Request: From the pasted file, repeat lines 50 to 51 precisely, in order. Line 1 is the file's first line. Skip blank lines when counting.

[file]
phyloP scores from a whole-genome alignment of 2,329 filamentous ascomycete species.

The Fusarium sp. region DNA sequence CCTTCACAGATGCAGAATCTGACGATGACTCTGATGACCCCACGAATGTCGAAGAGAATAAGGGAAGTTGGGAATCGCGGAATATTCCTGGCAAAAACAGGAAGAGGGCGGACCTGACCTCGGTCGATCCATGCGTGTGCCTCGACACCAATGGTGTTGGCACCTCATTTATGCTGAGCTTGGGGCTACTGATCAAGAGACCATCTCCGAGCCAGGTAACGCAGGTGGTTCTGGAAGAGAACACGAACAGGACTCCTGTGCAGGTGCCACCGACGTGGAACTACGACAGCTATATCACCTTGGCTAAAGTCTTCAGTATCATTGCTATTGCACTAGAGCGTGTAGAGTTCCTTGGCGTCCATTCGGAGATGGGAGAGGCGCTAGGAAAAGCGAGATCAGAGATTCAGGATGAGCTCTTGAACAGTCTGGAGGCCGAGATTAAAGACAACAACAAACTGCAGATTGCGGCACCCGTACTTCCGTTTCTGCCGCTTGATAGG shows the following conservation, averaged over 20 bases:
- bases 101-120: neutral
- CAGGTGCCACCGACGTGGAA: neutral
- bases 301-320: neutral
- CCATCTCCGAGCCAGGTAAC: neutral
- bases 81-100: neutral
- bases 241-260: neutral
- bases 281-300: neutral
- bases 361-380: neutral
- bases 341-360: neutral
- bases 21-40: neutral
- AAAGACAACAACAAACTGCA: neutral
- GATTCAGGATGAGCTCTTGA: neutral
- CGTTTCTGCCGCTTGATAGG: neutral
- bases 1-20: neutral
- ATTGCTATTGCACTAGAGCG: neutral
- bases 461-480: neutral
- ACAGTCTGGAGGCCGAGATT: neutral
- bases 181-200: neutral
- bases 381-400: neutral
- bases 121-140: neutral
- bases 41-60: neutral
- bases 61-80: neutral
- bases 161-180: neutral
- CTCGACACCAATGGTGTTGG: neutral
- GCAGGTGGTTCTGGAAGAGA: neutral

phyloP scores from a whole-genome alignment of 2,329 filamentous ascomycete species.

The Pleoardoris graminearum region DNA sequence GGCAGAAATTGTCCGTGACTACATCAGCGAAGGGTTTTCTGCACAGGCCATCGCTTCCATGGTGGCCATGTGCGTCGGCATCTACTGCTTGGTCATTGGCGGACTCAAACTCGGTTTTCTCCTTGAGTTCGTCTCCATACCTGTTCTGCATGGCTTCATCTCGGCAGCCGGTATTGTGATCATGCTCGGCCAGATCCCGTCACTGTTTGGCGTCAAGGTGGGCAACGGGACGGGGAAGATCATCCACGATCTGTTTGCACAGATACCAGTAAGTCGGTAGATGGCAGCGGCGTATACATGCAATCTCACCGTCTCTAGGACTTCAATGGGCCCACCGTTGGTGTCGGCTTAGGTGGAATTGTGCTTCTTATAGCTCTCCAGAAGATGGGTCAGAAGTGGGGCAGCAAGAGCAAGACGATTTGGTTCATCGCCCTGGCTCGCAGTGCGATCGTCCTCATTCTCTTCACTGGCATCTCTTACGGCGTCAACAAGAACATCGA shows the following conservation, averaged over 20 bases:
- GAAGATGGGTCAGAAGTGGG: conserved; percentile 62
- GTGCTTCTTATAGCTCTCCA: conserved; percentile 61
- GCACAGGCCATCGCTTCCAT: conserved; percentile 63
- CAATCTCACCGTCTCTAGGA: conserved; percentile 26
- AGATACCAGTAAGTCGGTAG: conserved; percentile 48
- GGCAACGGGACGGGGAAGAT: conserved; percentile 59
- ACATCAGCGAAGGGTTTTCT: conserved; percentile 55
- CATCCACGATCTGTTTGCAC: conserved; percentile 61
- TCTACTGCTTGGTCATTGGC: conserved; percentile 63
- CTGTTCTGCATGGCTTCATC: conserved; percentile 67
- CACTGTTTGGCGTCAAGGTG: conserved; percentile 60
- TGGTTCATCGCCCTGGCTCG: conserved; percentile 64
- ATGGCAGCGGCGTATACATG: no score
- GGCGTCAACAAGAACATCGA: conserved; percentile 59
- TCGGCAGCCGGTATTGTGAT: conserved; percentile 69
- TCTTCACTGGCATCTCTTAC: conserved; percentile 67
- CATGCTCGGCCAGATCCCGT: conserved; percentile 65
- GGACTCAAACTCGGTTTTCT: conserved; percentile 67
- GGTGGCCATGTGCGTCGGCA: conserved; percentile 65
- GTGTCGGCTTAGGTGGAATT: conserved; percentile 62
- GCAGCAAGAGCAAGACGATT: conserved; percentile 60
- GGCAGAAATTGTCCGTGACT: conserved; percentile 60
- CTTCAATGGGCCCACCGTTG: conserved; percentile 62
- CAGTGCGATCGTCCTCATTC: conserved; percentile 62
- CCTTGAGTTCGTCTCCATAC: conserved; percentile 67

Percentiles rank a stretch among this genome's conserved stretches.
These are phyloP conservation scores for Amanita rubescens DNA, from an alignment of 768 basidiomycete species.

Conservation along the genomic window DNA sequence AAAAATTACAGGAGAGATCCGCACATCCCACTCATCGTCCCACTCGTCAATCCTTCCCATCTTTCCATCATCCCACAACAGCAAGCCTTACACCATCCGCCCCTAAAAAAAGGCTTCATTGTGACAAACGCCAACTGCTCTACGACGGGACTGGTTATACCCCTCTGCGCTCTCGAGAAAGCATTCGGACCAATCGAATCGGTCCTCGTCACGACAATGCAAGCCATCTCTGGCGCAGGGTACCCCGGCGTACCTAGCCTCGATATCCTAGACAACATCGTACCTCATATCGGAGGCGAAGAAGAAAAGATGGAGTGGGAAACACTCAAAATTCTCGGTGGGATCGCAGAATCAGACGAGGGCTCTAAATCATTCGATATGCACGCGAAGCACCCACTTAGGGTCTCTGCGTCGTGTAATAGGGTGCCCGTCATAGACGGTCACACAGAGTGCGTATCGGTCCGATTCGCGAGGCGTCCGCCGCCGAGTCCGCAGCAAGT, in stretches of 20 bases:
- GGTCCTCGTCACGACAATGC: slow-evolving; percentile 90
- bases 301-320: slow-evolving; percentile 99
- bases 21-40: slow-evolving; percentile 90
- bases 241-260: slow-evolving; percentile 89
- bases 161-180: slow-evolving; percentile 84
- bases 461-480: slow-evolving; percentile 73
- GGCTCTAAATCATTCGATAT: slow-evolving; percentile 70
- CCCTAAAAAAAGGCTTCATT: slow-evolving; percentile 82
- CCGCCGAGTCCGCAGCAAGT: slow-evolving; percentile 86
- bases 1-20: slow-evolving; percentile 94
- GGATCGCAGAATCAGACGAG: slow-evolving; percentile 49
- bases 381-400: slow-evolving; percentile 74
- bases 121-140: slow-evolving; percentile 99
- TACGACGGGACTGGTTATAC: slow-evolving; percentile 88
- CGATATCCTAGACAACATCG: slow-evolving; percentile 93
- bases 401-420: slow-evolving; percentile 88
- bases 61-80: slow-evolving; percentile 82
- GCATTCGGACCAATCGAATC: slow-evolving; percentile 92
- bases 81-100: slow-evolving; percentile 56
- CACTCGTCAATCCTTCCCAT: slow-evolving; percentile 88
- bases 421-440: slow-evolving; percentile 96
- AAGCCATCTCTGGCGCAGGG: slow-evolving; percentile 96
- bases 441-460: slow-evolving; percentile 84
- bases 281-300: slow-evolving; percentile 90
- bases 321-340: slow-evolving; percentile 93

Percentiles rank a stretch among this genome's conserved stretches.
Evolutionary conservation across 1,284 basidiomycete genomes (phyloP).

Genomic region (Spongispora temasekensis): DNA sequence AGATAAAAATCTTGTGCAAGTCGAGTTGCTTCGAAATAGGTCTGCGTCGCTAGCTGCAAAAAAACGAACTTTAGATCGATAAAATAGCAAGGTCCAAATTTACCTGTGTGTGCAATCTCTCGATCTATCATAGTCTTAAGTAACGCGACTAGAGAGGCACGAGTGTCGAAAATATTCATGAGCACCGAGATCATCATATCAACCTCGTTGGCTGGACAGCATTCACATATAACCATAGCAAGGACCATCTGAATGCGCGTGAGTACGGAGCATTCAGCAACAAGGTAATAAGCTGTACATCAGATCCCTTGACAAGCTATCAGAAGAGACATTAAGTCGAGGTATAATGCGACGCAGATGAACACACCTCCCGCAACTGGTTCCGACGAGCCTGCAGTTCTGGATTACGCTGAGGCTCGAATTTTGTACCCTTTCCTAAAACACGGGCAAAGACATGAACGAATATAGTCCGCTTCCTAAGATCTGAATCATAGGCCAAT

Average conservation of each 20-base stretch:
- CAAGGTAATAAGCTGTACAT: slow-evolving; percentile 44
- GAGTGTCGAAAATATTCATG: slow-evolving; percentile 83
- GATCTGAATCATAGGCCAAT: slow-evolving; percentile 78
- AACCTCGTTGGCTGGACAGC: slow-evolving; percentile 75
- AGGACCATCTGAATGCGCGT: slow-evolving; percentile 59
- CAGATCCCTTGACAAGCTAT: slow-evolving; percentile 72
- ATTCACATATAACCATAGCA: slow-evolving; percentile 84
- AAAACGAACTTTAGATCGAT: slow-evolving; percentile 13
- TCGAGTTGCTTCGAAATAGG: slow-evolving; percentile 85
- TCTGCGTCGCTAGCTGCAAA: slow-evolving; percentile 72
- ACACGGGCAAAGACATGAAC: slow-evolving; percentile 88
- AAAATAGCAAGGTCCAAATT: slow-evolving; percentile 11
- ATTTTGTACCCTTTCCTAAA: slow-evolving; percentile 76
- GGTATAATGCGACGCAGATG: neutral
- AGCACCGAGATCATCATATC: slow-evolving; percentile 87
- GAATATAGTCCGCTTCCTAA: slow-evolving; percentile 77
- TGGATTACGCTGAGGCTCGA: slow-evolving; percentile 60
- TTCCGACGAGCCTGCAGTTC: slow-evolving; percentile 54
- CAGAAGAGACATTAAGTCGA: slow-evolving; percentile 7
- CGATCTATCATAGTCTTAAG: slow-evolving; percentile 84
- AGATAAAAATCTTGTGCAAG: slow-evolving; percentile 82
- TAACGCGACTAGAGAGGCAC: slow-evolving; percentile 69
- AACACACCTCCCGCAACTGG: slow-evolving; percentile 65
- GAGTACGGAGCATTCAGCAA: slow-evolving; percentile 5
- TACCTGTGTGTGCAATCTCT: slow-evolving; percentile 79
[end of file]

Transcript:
- GCAGCAAGAGCAAGACGATT: conserved; percentile 60
- GGCAGAAATTGTCCGTGACT: conserved; percentile 60